Strategy I: Middle East's Existential Crisis. Jamie Dimon is probably right. On October 13, the CEO of JPMorgan Chase sounded the alarm on the global effects of the wars in the Middle East and Ukraine. “This may be the most dangerous time the world has seen in decades,” he said in a statement accompanying the bank’s quarterly earnings. He warned of “far-reaching impacts on energy and food markets, global trade and geopolitical relationships.”
The war between Israel and Hamas might have escalated into a regional one on Thursday. That’s when a US warship heading south in the Suez Canal over a period of nine hours intercepted and destroyed four cruise missiles and 15 drones heading toward Israel from Yemen. The missiles were fired by Iranian-backed Houthi forces in Yemen and were launched “potentially towards targets in Israel,” according to the Pentagon’s press secretary. In response, the US fired sea-launched cruise missiles at Houthi radar facilities in Yemen, according to a CNN report.
This development contributed to the 1.3% selloff in the S&P 500 on Friday. So did the increase in the 10-year Treasury bond yield to 4.997% Thursday evening (chart). But the yield was back down to 4.928% at Friday’s close. The decline in the yield undoubtedly reflected profit taking by short-sellers and a mini-flight to safety in reaction to the latest unsettling developments in the Middle East.
On October 7, when the war started, I wrote in our Morning Briefing the following: “Geopolitical crises in the Middle East have usually caused oil prices to rise and stock prices to fall. More often than not, they've also tended to be buying opportunities in the stock market. Much will depend on whether the crisis turns out to be another short-term flare-up or something much bigger like a war between Israel and Iran.”
In the October 10 Morning Briefing, we raised our subjective odds of a broad-based US recession from 25% to 30% because of the war: “This one isn’t likely to lead to a quick ceasefire between Israel and Hamas, as occurred in the past, because it is in fact a war between Israel and Iran. For Israel, it is existential. This time, Israel’s goal is to wipe out Hamas, which is Iran’s surrogate in Gaza. The war is also existential for Iran’s mullahs, who need it to distract the population from discontent over their authoritarian regime by moving forward on their machinations to wipe out Israel.” And, of course, the war is now existential for Hamas since Israel has vowed to destroy the terrorist organization.
Under the circumstances, the odds of an escalation of the hostilities are increasing, while those of a ceasefire anytime soon are falling. As a result, we’re raising our odds of a recession again, to 35%. A regional war has become more likely now that the US has gotten directly involved by shooting down missiles launched by Iran’s surrogates in the region and destroying their military assets on the ground.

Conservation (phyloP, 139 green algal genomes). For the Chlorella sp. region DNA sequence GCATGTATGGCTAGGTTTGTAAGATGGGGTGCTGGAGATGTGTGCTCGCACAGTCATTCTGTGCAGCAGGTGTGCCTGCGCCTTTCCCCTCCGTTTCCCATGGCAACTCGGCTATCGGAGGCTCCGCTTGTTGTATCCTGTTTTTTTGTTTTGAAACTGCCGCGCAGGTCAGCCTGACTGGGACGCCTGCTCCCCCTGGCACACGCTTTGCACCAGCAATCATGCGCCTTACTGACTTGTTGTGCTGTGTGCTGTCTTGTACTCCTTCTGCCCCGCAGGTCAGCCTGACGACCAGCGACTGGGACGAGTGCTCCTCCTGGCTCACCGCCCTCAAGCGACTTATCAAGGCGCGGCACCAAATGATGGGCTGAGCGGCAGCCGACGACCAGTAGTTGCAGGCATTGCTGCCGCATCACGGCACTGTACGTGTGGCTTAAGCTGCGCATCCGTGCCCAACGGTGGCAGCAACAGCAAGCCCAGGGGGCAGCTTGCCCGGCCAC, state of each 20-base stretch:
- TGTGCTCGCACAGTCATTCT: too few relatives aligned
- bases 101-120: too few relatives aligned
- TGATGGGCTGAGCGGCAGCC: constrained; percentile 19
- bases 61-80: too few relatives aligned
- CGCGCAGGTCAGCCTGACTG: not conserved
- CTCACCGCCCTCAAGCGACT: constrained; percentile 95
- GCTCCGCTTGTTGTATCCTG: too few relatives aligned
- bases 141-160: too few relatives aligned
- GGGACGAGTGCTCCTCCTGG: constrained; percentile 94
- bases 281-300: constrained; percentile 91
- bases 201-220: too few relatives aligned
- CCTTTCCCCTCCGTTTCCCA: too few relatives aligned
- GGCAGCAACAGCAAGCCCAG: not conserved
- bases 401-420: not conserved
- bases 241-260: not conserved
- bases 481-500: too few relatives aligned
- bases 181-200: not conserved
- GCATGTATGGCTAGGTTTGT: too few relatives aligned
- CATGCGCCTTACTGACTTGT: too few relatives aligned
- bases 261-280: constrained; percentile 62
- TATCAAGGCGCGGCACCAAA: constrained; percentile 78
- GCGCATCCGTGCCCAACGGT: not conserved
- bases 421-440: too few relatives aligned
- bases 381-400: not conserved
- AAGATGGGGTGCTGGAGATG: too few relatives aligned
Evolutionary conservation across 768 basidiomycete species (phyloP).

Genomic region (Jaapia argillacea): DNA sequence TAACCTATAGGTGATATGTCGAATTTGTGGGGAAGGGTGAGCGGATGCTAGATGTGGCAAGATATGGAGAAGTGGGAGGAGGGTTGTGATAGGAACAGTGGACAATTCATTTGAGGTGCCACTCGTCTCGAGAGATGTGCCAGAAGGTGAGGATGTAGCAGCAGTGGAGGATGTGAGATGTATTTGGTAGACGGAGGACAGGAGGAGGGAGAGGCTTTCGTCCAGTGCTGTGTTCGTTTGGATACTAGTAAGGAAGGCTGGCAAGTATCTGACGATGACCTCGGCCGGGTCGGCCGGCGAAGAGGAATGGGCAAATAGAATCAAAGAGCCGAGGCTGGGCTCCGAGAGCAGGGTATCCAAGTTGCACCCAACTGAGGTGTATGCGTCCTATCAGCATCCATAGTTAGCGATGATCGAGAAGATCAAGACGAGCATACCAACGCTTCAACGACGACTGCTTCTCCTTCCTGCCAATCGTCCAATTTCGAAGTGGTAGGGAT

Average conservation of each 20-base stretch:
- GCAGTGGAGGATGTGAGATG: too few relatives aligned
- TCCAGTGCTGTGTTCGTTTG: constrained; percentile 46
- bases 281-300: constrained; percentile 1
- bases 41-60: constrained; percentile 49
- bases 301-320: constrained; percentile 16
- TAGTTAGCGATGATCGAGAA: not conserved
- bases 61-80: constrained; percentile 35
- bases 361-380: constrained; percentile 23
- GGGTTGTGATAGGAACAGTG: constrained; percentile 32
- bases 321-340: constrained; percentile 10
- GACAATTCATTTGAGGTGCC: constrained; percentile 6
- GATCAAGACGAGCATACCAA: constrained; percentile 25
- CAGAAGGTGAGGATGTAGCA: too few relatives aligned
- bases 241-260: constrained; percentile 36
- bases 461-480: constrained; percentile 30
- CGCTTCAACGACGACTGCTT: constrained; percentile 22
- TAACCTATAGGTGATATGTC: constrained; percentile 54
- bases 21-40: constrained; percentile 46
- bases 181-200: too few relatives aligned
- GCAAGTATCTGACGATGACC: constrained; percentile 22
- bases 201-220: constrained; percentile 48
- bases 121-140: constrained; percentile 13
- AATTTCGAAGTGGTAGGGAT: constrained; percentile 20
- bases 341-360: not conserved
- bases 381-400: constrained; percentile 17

There could still be a yearend stock market rally, but there is likely to be more downside in the next few weeks while the regional combatants and also the US Navy are targeting each other. The S&P 500 index fell back to its 200-day moving average on Friday and looks set to breach it if the news out of the Middle East continues to worsen, as we now expect, even if the bond yield declines on the same news (chart).
The question is whether this war will escalate to the point where American and Israeli policymakers conclude that now is the time to destroy Iran’s nuclear facilities. We are sure the question will be raised. We don’t know what the answer will be or even whether such an escalation is militarily feasible.
We are keeping an eye on Taiwan too, as is China. A month ago, a record number of Chinese fighter planes—103 of them—flew around Taiwan in just one day. On Wednesday, Taiwan reported that 10 Chinese military aircraft and four navy ships buzzed close to the island nation. China’s government might view this as an opportune time to invade Taiwan now that the US is stretched militarily by supporting both Ukraine and Israel.
As Jamie Dimon said, “This may be the most dangerous time the world has seen in decades.” There isn’t likely to be much upside for the stock market until the geopolitical risks turn less dangerous, particularly in the Middle East. We certainly aren’t sure how long that will take, but we think these risks will linger for a few weeks at least.
As noted above, geopolitical crises have often turned out to be buying opportunities. At first, the stock market didn’t respond adversely to the war in the Middle East. It may be starting to do so now. If so, then this too should result in buying opportunities, particularly in Energy, Financials, and Information Technology. Of course, defense stocks should also benefit from these dangerous times.
Strategy II: Feshbach's Call. Our near-term cautiousness is in sync with the views of our friend Joe Feshbach. Here are his latest thoughts on the stock market from a trading perspective:
“I remain cautious on the stock market, as the internal dynamics--especially as measured by breadth statistics--remain awful (chart). I have been highlighting the Nasdaq in particular, where the cumulative A/D line has been constantly making new lows. Also on the surprisingly disappointing side is how the put/call ratio has responded to this decline.
"One would have thought that with horrible breadth accompanied by terrible news, put buying would skyrocket. It has not. Yes, the numbers have picked up, but we are nowhere near levels that would indicate fear and a possible low. I'm very curious to see how the ratio will react if the S&P 500 breaks its prior intra-day low of 4216 this week.” Thanks Joe!